Tonight might just be the night which the Cavaliers fall off the cliff. Why? Let’s consider the Pittsburgh Pirates following the 1992 season.
· Voted an NL All-Star—1990 & 1992
· NL Golden Glove—1990, 1991, & 1992
· NL Silver Slugger—1990, 1991, & 1992
· NL MVP—Finished first in 1990 & 1992 and second in 1991
This was before the team became the laughing stock that it is now. It was a team with a proud history. It had won five World Series since 1903—the last in 1979. The team had been to the postseason many more times throughout its history. Okay, enough of a trip down memory lane.
So while Bonds was hitting his stride as a player, he was also playing on a very solid team. It was a team that made it to, but ultimately lost, three consecutive NLCS (1990, 1991, and 1992). Following the '92 season, Bonds left the Pirates for the San Francisco Giants, a team that had just finished two back-to-back sub-500 seasons. However, the issue here is not where he ultimately went to play. The issue is what happened to his previous team after he decided to leave.
In the case of the Pirates, the team went into the toilet. The very next season the Pirates began a streak of 17 consecutive losing seasons—which they have yet to break. Now, to be fair, I will not blame all of that on Bonds departure. Bonds left at a time when all of the Pirates' talent departed (players and management) and the team had yet to figure out how to build a successful team. It is clear though, that a small market team like the Pirates, can easily fall off a cliff when its biggest star leaves.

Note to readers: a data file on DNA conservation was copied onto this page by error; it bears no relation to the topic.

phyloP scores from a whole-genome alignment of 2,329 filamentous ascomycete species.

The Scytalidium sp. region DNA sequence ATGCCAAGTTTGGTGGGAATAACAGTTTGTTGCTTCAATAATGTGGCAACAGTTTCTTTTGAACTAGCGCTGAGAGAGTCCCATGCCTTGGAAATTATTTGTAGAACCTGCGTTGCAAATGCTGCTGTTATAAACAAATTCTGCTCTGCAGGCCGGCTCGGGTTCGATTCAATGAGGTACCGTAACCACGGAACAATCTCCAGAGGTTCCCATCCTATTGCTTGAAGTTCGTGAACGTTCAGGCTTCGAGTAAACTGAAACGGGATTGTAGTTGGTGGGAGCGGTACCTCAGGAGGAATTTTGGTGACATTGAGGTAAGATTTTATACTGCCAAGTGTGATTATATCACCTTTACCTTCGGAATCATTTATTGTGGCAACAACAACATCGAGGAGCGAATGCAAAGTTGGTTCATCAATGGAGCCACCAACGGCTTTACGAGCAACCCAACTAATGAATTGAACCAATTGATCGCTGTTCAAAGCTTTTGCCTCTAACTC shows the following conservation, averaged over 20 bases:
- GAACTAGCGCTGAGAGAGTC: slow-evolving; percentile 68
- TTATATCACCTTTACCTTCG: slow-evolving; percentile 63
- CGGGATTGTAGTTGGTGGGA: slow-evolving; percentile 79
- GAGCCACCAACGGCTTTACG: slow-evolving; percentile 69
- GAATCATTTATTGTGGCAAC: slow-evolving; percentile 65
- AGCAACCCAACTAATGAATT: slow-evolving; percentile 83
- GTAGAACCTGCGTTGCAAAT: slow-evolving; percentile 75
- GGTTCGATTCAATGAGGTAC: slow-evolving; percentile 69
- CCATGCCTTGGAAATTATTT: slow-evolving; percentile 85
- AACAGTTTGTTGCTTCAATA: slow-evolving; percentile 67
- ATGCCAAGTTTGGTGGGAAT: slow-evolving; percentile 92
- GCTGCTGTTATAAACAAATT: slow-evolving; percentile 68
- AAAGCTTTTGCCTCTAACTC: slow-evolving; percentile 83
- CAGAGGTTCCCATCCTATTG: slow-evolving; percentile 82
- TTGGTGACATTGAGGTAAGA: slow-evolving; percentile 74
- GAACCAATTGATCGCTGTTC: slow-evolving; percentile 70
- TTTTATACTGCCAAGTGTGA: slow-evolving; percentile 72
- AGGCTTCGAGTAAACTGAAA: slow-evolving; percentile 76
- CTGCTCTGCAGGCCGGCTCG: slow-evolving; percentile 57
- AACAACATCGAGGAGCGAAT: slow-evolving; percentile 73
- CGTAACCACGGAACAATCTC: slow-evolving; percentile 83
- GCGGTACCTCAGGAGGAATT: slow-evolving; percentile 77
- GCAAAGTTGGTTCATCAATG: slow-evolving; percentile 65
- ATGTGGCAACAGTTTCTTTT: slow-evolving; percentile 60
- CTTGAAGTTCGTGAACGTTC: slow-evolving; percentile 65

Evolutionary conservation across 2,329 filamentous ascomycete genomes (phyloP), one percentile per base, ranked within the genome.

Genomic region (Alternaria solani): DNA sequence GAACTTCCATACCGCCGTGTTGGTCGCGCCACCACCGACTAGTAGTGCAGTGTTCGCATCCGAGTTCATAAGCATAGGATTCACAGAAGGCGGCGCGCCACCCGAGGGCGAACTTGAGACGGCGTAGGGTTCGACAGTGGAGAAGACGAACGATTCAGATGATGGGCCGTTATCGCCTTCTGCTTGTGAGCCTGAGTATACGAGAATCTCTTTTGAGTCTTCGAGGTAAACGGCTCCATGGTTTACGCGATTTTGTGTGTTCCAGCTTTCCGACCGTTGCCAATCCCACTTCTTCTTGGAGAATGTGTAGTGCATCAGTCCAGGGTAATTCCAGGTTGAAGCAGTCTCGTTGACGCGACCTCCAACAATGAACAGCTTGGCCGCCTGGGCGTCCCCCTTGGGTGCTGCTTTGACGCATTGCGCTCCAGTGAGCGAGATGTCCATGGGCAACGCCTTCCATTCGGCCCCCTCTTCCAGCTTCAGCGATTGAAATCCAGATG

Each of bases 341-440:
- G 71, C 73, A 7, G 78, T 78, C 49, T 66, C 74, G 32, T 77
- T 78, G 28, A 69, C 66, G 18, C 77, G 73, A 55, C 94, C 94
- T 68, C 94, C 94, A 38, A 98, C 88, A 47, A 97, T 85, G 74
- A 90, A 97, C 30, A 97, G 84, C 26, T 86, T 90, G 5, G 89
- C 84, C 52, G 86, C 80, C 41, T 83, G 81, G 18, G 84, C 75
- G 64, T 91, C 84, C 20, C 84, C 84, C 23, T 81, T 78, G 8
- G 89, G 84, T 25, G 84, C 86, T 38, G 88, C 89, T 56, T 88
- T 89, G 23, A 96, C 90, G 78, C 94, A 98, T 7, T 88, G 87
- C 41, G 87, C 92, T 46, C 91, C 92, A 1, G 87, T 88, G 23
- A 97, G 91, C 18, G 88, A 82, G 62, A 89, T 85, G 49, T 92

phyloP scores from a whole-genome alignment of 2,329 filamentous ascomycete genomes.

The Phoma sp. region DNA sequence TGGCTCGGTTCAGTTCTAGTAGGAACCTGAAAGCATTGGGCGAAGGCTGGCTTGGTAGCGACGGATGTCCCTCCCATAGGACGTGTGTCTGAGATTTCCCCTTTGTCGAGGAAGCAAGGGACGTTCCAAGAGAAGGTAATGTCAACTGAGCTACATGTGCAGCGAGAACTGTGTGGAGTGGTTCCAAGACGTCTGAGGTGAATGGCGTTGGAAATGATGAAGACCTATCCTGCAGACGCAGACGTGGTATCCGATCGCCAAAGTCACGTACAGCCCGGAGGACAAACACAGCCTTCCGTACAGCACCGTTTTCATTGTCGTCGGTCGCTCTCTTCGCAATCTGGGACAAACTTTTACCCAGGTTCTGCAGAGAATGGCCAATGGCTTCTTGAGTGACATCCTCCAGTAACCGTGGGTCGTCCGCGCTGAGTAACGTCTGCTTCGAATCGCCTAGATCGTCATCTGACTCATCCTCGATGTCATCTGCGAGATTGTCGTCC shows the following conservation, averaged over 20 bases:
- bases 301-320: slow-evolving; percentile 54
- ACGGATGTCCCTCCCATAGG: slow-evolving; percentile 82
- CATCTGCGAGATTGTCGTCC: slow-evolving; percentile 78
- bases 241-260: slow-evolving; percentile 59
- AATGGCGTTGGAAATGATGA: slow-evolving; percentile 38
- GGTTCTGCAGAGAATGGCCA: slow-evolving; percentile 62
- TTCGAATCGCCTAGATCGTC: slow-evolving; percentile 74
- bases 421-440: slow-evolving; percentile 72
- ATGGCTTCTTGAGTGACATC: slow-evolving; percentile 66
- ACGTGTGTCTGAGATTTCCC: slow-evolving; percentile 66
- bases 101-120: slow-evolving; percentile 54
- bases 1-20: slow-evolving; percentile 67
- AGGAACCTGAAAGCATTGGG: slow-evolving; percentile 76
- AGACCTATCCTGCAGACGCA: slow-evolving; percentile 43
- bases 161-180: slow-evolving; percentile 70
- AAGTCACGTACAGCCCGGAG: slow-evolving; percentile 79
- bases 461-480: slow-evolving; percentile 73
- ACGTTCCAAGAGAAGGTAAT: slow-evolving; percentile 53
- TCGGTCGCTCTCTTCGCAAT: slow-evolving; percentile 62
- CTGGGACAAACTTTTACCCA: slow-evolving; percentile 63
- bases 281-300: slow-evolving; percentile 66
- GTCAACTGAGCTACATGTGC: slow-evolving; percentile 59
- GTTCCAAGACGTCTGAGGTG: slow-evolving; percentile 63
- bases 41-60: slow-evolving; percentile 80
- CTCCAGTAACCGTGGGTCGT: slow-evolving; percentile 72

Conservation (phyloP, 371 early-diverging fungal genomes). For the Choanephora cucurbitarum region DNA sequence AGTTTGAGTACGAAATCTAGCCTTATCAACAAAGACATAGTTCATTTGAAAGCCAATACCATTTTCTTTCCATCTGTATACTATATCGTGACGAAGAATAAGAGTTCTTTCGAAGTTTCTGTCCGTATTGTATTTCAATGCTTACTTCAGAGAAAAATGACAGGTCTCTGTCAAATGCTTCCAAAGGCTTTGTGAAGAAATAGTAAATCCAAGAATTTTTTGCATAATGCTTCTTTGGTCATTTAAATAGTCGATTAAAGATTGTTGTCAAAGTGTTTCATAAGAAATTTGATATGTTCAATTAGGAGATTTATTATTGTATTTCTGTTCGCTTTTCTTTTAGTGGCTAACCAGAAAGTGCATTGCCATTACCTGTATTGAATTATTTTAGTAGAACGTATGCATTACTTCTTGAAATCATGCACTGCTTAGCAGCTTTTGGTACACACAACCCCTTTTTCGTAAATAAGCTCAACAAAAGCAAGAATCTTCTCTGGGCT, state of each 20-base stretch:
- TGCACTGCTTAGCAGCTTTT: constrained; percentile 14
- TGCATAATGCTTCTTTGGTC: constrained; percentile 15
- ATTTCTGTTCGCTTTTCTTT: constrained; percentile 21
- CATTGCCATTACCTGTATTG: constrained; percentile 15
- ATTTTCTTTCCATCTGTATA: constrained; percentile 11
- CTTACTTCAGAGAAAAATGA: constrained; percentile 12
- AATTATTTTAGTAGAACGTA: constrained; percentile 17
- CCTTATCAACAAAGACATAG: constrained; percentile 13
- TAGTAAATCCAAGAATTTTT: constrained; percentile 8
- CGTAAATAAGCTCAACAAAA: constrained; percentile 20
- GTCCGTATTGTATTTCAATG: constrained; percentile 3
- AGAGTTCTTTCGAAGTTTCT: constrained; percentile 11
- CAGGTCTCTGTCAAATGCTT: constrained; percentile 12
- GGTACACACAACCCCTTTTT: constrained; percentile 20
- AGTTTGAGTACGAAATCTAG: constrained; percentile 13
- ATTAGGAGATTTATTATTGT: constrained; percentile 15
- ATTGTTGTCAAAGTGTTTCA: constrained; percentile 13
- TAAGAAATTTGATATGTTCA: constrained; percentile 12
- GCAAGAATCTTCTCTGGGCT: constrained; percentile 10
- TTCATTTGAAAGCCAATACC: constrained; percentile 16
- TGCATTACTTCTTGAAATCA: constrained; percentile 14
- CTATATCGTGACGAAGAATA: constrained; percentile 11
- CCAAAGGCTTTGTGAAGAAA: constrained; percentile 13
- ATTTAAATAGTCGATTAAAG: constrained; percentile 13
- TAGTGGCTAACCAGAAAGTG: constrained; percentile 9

LeBron James has spent his first seven seasons with the Cleveland Cavaliers , and much like Barry Bonds, James has amassed some great personal honors . He and his team have also had some postseason success—making it to one NBA finals and two Eastern Conference finals during this period. James' and Bonds' careers, in two completely different sports, seem comparable.
If LeBron James leaves the Cavaliers, as many experts suspect, is it not reasonable to expect that the Cavaliers would fall into a multi-year funk? If they do, I doubt that it would be nearly a generation like the Pirates—as the Cavaliers appear to have better management and ownership than the Pirates. However, a departure of a player of his stature, much like Barry Bonds, appears very likely to have a devastating, multi-season impact on his former team.
As a smaller market city that no longer can offer the draw of “playing with LeBron,” present the opportunities of the larger cities, or be a destination city—it will be increasingly more difficult to attract free agent talent. This could easily create a situation in which the Cavaliers become a (best case) middle of the pack team or (worst case) routinely in the draft lottery for the next three to four seasons.
So here we are only a few hours from 9:00 EDT on July 8, 2010. It will be interesting to see if today marks the day that the “Pirate-like” downward spiral began for the Cleveland Cavaliers.